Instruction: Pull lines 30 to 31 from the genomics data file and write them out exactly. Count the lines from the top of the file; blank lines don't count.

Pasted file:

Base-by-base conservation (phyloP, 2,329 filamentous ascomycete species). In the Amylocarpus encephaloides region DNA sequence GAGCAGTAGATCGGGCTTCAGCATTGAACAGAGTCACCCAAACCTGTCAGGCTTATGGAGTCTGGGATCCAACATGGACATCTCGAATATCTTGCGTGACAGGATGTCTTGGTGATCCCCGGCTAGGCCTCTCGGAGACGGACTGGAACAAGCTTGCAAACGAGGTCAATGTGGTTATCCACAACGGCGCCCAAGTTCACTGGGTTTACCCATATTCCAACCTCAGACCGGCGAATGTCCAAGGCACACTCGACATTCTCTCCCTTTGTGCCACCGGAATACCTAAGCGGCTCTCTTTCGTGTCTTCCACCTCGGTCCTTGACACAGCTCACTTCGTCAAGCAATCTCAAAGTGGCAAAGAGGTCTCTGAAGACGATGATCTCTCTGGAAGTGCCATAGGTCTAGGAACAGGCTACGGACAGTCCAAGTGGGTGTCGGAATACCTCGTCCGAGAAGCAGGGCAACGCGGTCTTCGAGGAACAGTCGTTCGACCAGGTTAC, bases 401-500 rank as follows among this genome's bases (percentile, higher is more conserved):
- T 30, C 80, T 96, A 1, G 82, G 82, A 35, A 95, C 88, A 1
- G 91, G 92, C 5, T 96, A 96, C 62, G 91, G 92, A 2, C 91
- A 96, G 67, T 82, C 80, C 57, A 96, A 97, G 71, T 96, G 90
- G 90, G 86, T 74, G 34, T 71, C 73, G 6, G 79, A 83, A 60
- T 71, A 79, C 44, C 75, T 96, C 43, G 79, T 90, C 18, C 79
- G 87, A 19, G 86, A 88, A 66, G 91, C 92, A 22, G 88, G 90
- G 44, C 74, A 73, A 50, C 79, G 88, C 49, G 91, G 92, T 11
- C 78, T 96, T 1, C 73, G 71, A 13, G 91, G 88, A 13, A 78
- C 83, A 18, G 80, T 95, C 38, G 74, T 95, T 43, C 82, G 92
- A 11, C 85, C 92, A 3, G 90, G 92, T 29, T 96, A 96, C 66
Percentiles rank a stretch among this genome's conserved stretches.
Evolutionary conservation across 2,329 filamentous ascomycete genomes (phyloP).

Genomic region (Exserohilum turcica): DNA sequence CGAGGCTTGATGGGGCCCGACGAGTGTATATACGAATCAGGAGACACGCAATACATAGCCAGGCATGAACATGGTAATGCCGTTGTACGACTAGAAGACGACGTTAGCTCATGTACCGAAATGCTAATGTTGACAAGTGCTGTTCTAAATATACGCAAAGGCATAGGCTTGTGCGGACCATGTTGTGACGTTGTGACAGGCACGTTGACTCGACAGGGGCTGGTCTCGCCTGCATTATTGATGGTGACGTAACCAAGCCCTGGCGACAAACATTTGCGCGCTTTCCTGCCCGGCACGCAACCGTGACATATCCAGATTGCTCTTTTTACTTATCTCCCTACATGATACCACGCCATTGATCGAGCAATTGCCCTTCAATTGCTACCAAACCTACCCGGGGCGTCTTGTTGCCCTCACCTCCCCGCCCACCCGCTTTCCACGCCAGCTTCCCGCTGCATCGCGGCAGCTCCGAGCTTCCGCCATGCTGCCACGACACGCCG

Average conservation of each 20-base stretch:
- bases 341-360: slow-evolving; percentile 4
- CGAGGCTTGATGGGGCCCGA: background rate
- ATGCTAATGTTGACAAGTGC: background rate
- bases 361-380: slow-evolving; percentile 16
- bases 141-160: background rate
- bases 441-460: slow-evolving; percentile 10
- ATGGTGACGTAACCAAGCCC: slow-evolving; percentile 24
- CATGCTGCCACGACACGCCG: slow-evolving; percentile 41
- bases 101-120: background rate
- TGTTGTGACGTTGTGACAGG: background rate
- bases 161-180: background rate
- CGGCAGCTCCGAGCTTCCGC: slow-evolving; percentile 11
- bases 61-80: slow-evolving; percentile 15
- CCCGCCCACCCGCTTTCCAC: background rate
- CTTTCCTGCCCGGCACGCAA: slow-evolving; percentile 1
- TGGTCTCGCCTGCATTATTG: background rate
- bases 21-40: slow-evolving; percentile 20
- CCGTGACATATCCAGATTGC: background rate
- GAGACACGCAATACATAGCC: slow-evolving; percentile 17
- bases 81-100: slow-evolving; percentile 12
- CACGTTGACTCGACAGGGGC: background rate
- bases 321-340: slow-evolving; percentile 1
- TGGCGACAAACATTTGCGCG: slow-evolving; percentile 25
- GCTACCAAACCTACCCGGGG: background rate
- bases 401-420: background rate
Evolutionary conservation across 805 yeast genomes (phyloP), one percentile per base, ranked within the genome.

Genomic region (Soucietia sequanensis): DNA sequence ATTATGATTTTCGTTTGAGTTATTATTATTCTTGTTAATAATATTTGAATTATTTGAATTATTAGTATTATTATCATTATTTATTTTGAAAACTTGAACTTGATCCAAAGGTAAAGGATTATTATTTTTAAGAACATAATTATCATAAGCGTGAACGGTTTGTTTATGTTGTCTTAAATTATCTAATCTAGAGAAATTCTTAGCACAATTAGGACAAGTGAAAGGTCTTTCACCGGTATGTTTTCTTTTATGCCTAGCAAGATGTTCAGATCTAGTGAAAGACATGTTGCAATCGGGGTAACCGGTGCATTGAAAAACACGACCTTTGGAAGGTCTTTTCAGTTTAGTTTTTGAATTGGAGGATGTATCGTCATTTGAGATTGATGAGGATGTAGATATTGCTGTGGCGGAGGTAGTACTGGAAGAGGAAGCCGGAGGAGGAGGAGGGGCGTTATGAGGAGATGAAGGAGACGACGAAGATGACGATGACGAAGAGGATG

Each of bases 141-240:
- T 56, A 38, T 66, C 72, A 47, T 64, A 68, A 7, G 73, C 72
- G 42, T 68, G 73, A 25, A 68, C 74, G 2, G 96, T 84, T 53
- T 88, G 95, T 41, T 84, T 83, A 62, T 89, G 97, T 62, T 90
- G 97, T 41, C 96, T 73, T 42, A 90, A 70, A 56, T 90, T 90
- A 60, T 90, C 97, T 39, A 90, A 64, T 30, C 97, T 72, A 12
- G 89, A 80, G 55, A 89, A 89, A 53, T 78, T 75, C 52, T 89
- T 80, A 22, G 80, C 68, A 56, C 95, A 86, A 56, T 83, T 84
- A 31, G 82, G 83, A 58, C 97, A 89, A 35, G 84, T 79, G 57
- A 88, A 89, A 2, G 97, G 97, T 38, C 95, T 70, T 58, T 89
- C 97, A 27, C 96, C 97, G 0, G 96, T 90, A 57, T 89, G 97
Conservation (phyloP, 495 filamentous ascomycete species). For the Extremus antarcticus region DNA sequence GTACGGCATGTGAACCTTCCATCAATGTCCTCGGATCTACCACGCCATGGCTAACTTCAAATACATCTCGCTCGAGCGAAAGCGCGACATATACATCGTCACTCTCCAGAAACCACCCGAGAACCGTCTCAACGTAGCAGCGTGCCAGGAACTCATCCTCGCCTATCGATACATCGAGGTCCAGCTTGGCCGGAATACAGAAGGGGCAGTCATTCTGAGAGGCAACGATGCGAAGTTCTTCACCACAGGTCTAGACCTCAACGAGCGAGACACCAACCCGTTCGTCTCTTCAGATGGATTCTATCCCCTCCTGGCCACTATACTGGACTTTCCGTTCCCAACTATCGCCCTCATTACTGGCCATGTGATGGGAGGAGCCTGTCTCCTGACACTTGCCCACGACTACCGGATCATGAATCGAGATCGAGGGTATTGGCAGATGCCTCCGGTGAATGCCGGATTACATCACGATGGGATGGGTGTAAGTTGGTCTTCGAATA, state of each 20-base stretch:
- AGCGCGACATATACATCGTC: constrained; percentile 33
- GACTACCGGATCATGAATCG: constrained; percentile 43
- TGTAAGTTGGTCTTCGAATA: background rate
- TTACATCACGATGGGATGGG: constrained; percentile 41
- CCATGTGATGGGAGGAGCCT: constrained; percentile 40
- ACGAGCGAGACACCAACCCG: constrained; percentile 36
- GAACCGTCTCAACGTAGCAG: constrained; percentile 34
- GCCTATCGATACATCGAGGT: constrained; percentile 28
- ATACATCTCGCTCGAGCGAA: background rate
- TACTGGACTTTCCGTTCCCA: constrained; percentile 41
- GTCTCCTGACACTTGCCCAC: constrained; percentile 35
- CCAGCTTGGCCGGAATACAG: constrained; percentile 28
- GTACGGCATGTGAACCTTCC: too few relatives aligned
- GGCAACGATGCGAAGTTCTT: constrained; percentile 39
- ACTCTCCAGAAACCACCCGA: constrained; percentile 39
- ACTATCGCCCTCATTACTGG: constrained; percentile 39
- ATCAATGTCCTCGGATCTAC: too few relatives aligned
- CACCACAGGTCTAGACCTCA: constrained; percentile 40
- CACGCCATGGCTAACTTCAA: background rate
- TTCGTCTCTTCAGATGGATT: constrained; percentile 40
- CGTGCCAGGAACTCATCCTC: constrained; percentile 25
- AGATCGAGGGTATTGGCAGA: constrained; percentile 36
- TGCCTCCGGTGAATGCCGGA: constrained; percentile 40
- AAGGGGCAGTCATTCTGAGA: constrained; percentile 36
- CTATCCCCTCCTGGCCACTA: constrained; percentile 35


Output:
- CTTTCCTGCCCGGCACGCAA: slow-evolving; percentile 1
- TGGTCTCGCCTGCATTATTG: background rate